Alcohol-related deaths were up 25 percent (compared to an average annual increase of 3-5 percent) during the pandemic, the New York Times reported. That’s a huge increase. For people under the age of 65, those alcohol-related deaths were slightly higher (around 75,000) than deaths from Covid.
There are all sorts of reasons—increased stress, decreased access to treatment, isolation, even pouring drinks at home rather than at a bar can lead to drinking more.
I’ve had my own uptick in alcohol throughout Covid. As I’ve written about many times (and again in To Be Made Well), a glass of Chardonnay is a habitual place for me to return to numb my feelings of anxiety, or to look for rest and peace in the midst of loneliness or busyness. But I’ve also found that this “solution” never solves the problem. The loneliness and busyness and anxiety are still there. There are underlying wounds that need more than alcohol as a solution. There are underlying wounds that need love in order to heal.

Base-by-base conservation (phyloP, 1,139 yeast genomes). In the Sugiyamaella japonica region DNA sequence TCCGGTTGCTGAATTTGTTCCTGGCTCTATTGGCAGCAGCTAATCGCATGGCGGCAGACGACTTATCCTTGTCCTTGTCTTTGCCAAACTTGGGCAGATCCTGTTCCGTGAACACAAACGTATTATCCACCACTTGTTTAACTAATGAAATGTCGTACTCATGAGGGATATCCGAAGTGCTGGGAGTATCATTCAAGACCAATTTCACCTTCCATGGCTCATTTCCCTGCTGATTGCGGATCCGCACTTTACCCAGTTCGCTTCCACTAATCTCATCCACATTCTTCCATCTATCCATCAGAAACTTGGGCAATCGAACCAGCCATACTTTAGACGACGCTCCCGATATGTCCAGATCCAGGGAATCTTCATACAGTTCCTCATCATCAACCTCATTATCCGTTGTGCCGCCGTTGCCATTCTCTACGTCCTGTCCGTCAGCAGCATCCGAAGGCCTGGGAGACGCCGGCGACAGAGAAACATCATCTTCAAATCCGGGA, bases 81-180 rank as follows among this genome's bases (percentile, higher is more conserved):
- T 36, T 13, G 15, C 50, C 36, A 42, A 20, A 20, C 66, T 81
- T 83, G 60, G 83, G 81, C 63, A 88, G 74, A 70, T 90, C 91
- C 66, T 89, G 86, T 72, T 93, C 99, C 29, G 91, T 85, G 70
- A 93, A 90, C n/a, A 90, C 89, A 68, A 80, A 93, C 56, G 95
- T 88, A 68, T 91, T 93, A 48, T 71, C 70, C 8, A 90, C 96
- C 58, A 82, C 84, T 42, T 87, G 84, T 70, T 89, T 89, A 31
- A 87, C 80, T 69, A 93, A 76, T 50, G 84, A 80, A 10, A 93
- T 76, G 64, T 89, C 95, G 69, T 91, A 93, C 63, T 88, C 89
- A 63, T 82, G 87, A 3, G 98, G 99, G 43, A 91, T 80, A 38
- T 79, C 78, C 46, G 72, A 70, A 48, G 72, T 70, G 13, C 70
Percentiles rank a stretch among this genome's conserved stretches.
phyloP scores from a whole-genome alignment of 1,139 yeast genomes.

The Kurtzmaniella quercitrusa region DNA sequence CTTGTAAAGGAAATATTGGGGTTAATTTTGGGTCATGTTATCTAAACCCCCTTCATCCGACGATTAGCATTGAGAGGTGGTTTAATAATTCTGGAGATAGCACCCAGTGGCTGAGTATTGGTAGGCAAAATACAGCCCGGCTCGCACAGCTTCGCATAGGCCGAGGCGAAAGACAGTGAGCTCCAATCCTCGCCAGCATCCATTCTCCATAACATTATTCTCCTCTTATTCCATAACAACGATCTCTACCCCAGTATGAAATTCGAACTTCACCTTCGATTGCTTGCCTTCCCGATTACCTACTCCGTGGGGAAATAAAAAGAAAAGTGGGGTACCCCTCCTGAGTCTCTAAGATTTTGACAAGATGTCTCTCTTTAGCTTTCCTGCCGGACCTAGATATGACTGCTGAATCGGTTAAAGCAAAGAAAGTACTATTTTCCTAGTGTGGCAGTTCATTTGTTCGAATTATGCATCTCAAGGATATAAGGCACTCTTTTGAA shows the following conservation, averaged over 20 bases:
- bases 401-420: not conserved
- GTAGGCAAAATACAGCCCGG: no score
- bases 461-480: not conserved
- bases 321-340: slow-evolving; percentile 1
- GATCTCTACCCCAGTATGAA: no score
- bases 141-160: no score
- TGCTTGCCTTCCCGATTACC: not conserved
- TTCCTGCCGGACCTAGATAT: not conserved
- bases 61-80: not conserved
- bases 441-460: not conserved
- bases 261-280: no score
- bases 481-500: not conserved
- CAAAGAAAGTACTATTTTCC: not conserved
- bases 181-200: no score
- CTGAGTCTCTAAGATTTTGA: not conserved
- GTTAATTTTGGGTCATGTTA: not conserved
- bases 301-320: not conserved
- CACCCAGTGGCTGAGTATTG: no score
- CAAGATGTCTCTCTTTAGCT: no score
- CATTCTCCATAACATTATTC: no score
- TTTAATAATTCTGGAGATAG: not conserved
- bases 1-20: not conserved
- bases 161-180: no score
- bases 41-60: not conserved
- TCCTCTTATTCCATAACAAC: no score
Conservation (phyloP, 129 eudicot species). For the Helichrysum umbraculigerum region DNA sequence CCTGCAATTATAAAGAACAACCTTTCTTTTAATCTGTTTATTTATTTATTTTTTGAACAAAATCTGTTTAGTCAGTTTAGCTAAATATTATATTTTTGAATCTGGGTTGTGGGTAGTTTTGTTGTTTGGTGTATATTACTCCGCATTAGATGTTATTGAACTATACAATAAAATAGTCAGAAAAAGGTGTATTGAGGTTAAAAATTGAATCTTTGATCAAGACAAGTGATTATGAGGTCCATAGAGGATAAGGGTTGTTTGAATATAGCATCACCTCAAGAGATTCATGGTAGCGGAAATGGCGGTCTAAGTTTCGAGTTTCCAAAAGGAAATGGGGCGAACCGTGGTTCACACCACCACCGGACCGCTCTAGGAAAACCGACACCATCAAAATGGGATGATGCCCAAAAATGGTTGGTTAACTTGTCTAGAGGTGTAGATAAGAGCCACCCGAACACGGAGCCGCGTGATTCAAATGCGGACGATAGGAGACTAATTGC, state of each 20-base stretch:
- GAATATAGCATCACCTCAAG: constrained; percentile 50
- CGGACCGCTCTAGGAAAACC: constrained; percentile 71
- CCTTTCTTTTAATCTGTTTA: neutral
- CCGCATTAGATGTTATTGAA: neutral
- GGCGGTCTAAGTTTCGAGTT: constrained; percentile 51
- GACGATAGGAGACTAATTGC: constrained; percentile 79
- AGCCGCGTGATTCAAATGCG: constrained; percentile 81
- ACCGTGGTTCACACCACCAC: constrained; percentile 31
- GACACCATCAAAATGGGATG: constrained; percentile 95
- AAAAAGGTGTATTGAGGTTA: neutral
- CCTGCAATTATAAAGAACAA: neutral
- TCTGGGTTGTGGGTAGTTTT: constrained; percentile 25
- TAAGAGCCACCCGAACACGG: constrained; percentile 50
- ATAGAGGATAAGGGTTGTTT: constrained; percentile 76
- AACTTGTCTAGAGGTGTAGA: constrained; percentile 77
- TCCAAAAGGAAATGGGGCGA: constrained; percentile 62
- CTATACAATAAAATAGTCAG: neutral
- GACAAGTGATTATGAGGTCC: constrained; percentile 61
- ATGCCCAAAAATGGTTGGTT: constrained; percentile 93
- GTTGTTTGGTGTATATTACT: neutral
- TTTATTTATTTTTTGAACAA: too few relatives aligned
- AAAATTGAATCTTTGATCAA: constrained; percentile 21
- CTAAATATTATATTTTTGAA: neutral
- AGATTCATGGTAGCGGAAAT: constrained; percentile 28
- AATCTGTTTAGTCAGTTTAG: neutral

The Times quotes John Kelly, the director of the Recovery Research Institute at Massachusetts General Hospital:
“We are entering an era in public health where we are talking more about promoting wellness and building resilient people,” he said. “What we are doing now is not sufficient. We need to help people live meaningful purpose-filled lives.”
We all need to be made well. And if we can begin to believe that we are beloved, we can also begin to heal.
More with Amy Julia:
- Lent is Not About Sacrifice. It Is About Desire.
- What I Learned When I Tried to Stop Drinking So Much Wine
- To Be Made Well: An Invitation to Wholeness, Healing, and Hope
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